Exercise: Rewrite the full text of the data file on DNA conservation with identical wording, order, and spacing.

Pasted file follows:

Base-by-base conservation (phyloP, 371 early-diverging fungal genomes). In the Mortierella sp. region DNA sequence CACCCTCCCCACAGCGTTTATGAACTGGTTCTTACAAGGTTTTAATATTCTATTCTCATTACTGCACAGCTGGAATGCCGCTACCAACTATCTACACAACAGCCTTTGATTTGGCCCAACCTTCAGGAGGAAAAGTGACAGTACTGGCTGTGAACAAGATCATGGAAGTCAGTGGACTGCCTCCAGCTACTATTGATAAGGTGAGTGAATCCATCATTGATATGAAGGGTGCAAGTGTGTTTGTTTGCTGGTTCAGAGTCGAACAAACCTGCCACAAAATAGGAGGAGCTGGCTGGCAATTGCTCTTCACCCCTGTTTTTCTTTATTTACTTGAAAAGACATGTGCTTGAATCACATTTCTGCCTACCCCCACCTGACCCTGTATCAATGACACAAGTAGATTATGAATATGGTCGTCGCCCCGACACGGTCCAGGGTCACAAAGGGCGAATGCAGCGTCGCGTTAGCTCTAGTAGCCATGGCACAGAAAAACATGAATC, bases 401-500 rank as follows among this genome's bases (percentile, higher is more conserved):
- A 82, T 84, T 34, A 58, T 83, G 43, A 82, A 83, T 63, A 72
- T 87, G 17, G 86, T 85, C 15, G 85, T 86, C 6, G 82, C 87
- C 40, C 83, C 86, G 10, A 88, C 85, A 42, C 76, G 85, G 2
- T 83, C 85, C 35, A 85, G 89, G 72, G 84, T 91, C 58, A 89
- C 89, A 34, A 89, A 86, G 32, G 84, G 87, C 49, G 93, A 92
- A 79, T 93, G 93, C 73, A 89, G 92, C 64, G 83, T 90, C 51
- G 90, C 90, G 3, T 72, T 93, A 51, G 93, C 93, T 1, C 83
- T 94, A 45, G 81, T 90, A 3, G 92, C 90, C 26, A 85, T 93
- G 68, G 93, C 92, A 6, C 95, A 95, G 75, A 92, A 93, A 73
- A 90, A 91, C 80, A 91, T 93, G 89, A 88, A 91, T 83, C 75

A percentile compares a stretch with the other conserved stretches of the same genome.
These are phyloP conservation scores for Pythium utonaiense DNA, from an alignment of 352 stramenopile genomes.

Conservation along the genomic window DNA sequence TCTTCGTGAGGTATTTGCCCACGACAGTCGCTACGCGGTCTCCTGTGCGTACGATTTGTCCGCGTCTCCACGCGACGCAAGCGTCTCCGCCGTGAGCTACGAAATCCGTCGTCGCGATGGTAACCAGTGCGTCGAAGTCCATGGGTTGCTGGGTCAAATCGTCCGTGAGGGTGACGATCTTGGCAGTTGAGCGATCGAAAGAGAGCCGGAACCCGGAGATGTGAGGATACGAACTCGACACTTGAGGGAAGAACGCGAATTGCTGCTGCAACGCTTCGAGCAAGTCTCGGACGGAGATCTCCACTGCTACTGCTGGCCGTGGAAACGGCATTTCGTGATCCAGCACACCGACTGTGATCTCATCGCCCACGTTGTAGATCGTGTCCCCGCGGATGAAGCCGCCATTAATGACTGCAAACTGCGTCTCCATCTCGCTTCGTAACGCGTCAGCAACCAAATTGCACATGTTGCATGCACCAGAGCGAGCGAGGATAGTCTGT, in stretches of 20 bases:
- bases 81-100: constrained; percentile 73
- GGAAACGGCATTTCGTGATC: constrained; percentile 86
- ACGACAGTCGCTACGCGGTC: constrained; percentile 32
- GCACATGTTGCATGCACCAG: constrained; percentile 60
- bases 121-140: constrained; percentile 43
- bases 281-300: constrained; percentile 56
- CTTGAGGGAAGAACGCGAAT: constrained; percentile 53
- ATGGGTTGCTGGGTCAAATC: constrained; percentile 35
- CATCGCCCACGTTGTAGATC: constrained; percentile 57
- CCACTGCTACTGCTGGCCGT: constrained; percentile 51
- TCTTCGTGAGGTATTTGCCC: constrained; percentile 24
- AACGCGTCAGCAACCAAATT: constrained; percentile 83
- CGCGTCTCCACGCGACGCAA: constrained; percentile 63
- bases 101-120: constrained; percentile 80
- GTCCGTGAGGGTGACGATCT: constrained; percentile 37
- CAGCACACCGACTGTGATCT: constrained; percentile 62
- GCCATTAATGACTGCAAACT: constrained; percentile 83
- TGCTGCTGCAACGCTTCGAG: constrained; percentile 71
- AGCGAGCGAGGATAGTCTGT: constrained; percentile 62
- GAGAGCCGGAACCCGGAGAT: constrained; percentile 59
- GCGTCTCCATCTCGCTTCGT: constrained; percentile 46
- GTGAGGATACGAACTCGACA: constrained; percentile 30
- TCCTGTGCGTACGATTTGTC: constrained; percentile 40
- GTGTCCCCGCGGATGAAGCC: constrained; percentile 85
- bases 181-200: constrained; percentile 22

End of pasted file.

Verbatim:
Base-by-base conservation (phyloP, 371 early-diverging fungal genomes). In the Mortierella sp. region DNA sequence CACCCTCCCCACAGCGTTTATGAACTGGTTCTTACAAGGTTTTAATATTCTATTCTCATTACTGCACAGCTGGAATGCCGCTACCAACTATCTACACAACAGCCTTTGATTTGGCCCAACCTTCAGGAGGAAAAGTGACAGTACTGGCTGTGAACAAGATCATGGAAGTCAGTGGACTGCCTCCAGCTACTATTGATAAGGTGAGTGAATCCATCATTGATATGAAGGGTGCAAGTGTGTTTGTTTGCTGGTTCAGAGTCGAACAAACCTGCCACAAAATAGGAGGAGCTGGCTGGCAATTGCTCTTCACCCCTGTTTTTCTTTATTTACTTGAAAAGACATGTGCTTGAATCACATTTCTGCCTACCCCCACCTGACCCTGTATCAATGACACAAGTAGATTATGAATATGGTCGTCGCCCCGACACGGTCCAGGGTCACAAAGGGCGAATGCAGCGTCGCGTTAGCTCTAGTAGCCATGGCACAGAAAAACATGAATC, bases 401-500 rank as follows among this genome's bases (percentile, higher is more conserved):
- A 82, T 84, T 34, A 58, T 83, G 43, A 82, A 83, T 63, A 72
- T 87, G 17, G 86, T 85, C 15, G 85, T 86, C 6, G 82, C 87
- C 40, C 83, C 86, G 10, A 88, C 85, A 42, C 76, G 85, G 2
- T 83, C 85, C 35, A 85, G 89, G 72, G 84, T 91, C 58, A 89
- C 89, A 34, A 89, A 86, G 32, G 84, G 87, C 49, G 93, A 92
- A 79, T 93, G 93, C 73, A 89, G 92, C 64, G 83, T 90, C 51
- G 90, C 90, G 3, T 72, T 93, A 51, G 93, C 93, T 1, C 83
- T 94, A 45, G 81, T 90, A 3, G 92, C 90, C 26, A 85, T 93
- G 68, G 93, C 92, A 6, C 95, A 95, G 75, A 92, A 93, A 73
- A 90, A 91, C 80, A 91, T 93, G 89, A 88, A 91, T 83, C 75

A percentile compares a stretch with the other conserved stretches of the same genome.
These are phyloP conservation scores for Pythium utonaiense DNA, from an alignment of 352 stramenopile genomes.

Conservation along the genomic window DNA sequence TCTTCGTGAGGTATTTGCCCACGACAGTCGCTACGCGGTCTCCTGTGCGTACGATTTGTCCGCGTCTCCACGCGACGCAAGCGTCTCCGCCGTGAGCTACGAAATCCGTCGTCGCGATGGTAACCAGTGCGTCGAAGTCCATGGGTTGCTGGGTCAAATCGTCCGTGAGGGTGACGATCTTGGCAGTTGAGCGATCGAAAGAGAGCCGGAACCCGGAGATGTGAGGATACGAACTCGACACTTGAGGGAAGAACGCGAATTGCTGCTGCAACGCTTCGAGCAAGTCTCGGACGGAGATCTCCACTGCTACTGCTGGCCGTGGAAACGGCATTTCGTGATCCAGCACACCGACTGTGATCTCATCGCCCACGTTGTAGATCGTGTCCCCGCGGATGAAGCCGCCATTAATGACTGCAAACTGCGTCTCCATCTCGCTTCGTAACGCGTCAGCAACCAAATTGCACATGTTGCATGCACCAGAGCGAGCGAGGATAGTCTGT, in stretches of 20 bases:
- bases 81-100: constrained; percentile 73
- GGAAACGGCATTTCGTGATC: constrained; percentile 86
- ACGACAGTCGCTACGCGGTC: constrained; percentile 32
- GCACATGTTGCATGCACCAG: constrained; percentile 60
- bases 121-140: constrained; percentile 43
- bases 281-300: constrained; percentile 56
- CTTGAGGGAAGAACGCGAAT: constrained; percentile 53
- ATGGGTTGCTGGGTCAAATC: constrained; percentile 35
- CATCGCCCACGTTGTAGATC: constrained; percentile 57
- CCACTGCTACTGCTGGCCGT: constrained; percentile 51
- TCTTCGTGAGGTATTTGCCC: constrained; percentile 24
- AACGCGTCAGCAACCAAATT: constrained; percentile 83
- CGCGTCTCCACGCGACGCAA: constrained; percentile 63
- bases 101-120: constrained; percentile 80
- GTCCGTGAGGGTGACGATCT: constrained; percentile 37
- CAGCACACCGACTGTGATCT: constrained; percentile 62
- GCCATTAATGACTGCAAACT: constrained; percentile 83
- TGCTGCTGCAACGCTTCGAG: constrained; percentile 71
- AGCGAGCGAGGATAGTCTGT: constrained; percentile 62
- GAGAGCCGGAACCCGGAGAT: constrained; percentile 59
- GCGTCTCCATCTCGCTTCGT: constrained; percentile 46
- GTGAGGATACGAACTCGACA: constrained; percentile 30
- TCCTGTGCGTACGATTTGTC: constrained; percentile 40
- GTGTCCCCGCGGATGAAGCC: constrained; percentile 85
- bases 181-200: constrained; percentile 22